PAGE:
Sunda Wrinkled Hornbill (Aceros corrugatus)


The other common name in use is Wrinkled hornbill.

Range, Habitat, and Status

This species occurs in southern Thailand, Peninsular Malaysia,the Indonesian islands of Sumatra, Rupat, Payong, Batu; and throughout Borneo.  It inhabits lowland primary evergreen forest.  Generally uncommon, but fairly common in North Sarawak, Brunei, and south Sumatra; rare in Peninsular Malaysia; endangered in Thailand. As with other hornbills, they are nomadic, covering large areas between foraging areas and roosts. This makes surveys difficult. Collar et. al. (1994) lists this species as “near-threatened”.

Captive Propagation

This species was first bred in captivity at Audubon Park in 1988 (Sigler and Myers 1992).  Presently, there are successful breeding pairs at Honolulu Zoo, San Diego Wild Animal Park, San Diego Zoo, and  Ft. Worth  Zoo (Lindholm 1999).   Private breeders, Mike Gaborek, Jerry Jennings, and Tim Kitchens have each fledged single birds in 1999 or 2000.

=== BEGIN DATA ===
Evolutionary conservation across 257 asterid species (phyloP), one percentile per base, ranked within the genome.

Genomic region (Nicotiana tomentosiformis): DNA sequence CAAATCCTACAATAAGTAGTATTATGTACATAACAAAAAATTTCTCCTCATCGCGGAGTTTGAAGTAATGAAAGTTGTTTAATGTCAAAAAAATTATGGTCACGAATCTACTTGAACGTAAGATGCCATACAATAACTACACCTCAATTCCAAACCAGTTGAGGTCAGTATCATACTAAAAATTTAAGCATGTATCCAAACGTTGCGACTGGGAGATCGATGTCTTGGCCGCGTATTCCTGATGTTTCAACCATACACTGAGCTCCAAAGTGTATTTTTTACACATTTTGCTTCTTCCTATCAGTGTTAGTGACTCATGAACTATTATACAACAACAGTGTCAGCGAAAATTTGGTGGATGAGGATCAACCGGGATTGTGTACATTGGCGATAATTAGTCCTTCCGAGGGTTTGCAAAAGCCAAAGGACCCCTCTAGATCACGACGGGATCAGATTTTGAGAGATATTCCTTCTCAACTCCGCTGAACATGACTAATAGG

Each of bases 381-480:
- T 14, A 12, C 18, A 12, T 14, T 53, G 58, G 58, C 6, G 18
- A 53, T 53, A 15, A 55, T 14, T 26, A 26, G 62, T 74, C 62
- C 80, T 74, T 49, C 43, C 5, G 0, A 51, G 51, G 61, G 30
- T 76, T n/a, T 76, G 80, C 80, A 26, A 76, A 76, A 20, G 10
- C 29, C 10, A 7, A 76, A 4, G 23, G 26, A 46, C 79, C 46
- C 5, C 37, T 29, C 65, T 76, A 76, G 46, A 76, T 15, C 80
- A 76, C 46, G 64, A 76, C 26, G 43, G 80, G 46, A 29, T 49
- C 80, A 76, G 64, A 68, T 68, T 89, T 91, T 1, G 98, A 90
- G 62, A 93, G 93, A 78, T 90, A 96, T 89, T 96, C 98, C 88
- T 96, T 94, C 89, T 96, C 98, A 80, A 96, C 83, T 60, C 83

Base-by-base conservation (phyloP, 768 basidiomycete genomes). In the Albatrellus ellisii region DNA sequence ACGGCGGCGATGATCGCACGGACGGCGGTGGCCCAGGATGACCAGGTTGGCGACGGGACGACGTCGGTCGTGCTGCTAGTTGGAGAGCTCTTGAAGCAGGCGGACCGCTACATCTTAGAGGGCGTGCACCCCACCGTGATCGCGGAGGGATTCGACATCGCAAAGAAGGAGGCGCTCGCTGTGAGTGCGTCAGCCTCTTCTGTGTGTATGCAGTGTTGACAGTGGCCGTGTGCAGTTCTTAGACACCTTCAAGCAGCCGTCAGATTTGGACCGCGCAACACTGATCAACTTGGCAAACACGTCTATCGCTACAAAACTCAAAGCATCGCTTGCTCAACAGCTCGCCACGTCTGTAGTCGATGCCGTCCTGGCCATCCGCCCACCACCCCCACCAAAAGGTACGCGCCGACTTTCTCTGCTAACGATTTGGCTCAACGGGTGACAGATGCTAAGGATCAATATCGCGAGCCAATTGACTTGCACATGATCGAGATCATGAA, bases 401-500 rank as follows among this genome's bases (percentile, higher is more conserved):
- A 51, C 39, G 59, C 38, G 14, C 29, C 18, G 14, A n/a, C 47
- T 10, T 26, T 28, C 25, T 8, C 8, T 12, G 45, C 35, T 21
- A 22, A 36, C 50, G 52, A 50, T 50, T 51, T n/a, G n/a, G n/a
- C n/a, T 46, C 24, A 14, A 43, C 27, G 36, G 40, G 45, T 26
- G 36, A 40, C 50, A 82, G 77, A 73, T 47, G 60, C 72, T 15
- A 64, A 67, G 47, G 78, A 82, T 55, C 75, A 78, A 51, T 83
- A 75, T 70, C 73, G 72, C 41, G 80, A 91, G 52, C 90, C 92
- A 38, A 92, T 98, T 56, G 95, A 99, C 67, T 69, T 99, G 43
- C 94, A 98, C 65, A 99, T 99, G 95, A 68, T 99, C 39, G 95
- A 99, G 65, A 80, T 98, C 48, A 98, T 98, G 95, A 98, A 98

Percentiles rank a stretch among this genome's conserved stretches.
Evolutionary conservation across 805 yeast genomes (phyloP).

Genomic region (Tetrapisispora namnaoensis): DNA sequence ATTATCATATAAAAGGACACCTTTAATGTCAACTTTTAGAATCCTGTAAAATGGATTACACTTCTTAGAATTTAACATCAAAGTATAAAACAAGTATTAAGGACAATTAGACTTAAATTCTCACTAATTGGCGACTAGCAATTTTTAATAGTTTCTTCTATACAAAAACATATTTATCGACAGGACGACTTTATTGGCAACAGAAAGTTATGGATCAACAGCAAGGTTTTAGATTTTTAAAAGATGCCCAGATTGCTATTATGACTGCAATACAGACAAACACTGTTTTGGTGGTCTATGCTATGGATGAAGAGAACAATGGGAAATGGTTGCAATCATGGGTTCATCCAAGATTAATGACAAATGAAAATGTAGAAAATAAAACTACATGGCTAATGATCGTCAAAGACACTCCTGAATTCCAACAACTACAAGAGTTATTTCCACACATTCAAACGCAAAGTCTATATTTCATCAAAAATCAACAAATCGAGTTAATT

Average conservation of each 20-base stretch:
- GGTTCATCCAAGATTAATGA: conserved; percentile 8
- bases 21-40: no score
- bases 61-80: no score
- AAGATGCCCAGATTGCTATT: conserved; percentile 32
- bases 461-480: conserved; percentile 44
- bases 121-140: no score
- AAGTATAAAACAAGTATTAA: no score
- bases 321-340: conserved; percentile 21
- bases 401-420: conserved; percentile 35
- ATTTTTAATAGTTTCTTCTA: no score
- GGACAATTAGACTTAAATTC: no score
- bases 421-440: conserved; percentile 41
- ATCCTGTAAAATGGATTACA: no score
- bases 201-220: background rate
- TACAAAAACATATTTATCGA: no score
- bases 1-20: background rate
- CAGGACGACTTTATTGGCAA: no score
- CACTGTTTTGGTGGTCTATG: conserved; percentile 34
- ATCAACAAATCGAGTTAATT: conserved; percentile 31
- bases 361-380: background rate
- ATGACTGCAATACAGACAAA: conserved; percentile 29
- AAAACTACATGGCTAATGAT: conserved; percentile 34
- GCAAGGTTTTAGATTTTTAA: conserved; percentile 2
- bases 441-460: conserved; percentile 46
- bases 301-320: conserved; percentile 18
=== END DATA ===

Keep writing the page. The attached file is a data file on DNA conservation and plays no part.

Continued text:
In Europe, there are several pairs that have bred recently. They are located at: Walsrode at Mallorca, Chester Zoo, Birdpark Avifauna (The Netherlands), La Palmyre (France), Palmitos Park, and Paultons Park (Low 1999; Summers 1998; Wilkinson et al 1996).

Jens Lilleor  at the Aalborg Zoo in Denmark is the European studbook keeper for this species (2nd edition: August 2000).

Aceros corrugatus  has the greatest number of living species listed in the North American regional studbook (33.31.1 in 24 institutions;) as of 31 December 2000. To maintain genetic variation in a self-sustaining captive population, this species will be closely managed with a  Population Management Plan (PMP).